After over a month talking about policy, it’s fun to write about math classes for a change.

I’m teaching geometry, Algebra II, and Math For Kids Who Haven’t Passed The State Graduation Test Yet.

I’ve given this algebra readiness test to all my students for the past three years. I got it from a senior teacher at my last job, and it’s an excellent assessment of a students’ basic numeracy and first semester algebra skills. Can they substitute? work with negatives? multiply binomials? factor a quadratic? I don’t much care about second semester algebra (graphing parabolas, quadratic formula); my geometry students won’t need it, and my algebra II students will be reviewing the material again.

I know what some of you are thinking. “Why the heck are you giving your geometry and algebra II students a test in pre-algebra and first semester algebra? They already know that material, don’t they?”

This is me laughing at you naive folks. Ha ha!

Or, I could show you a graph of the results.

So the algebra II kids have taken a full year more of math than the geometry kids, and both groups have passed algebra. But the algebra II class is usually taken by kids who made it this far by their toenails, got low scores in both algebra and geometry. Geometry 9 is ninth graders who passed algebra the first time but chose not to take the honors course—and who aren’t in A2/Trig.

My Algebra II class is substantially stronger on average than last year’s class, which averaged around 20 wrong. I’ve got about 8 kids that got 0-2 wrong after finishing the test in ten minutes and should be taking A2/Trig, or even Honors. The Geometry 9 class is slightly stronger on average than my class from last year, which averaged around 12-13 wrong. My geometry classes last year were the strongest I’ve ever taught, but had a much weaker bottom than this class does. The strongest students in the Math Support class got 13-15 wrong, which is impressive.

For the uninitiated, there are two big pieces of info in this graph:

In all three classes but particularly the A2 and Geo, the range of scores on what should be an easy test is huge. The weakest students in both geometry and A2 got barely half right. I’m used to this—handling wide ranges in ability is probably my greatest strength as a teacher, although administrators don’t value it much. However, really think about that range and what it represents in terms of the ability gap within one classroom. And remember–this is a school that provides honors courses, so it tracks much more than my last two schools. The gap this year is considerably less than the scores from last year (which I can’t find, so you’ll have to take my word for it).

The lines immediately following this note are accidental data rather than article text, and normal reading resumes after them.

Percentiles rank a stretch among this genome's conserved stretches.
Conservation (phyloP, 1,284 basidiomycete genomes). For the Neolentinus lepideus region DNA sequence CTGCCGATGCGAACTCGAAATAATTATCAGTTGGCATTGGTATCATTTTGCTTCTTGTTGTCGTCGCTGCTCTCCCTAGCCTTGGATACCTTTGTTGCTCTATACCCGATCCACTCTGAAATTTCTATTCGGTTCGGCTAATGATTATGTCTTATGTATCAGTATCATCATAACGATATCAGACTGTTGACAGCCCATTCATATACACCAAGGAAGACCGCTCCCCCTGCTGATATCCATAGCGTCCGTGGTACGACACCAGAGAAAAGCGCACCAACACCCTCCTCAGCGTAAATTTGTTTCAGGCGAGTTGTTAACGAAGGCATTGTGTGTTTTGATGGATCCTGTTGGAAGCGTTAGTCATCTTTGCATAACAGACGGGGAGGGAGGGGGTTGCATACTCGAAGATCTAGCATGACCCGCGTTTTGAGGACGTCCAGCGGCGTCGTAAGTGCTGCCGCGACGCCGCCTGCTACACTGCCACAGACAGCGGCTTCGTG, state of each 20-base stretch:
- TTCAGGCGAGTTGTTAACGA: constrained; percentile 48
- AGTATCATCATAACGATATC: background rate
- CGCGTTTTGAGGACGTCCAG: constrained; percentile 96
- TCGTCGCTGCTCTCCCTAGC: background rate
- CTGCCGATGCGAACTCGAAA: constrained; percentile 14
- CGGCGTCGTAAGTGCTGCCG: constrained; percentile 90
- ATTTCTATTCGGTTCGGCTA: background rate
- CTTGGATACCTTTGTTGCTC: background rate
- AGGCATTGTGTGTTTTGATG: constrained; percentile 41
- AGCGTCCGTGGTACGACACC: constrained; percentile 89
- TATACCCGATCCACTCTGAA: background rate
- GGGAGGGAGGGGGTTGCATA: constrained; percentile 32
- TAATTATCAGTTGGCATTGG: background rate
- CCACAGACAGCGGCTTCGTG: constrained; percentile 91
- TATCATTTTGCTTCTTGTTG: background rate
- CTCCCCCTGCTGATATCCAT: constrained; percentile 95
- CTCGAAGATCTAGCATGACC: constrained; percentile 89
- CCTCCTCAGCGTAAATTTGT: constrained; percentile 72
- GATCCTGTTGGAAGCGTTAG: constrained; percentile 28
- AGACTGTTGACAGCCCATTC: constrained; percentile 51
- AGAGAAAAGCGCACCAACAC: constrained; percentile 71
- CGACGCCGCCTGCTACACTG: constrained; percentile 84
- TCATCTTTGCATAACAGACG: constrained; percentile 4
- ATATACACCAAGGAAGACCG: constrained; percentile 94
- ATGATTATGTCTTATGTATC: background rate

The other news is, of course, that the average score for the geometry class should be 5-6 wrong, and the algebra II students should, in a world where we worry more about what kids learn than what their transcript says, knock the test out of the park.

About half the kids in both geometry and algebra II classes should not be taking formal college prep courses, but rather an interesting math applications course, in which they continue to apply what they’ve already learned, rather than pile on new stuff.

Oh, well. That’s what we get for pretending ability doesn’t matter.

I don’t want to sound cynical or discouraged. I’m pumped. They’re a great group of kids and are stronger on average than my last year’s kids, with lots of high achievers. But what’s “normal” for me is clearly not anything that reformers understand or anticipate when they talk about high expectations or proficiency for all.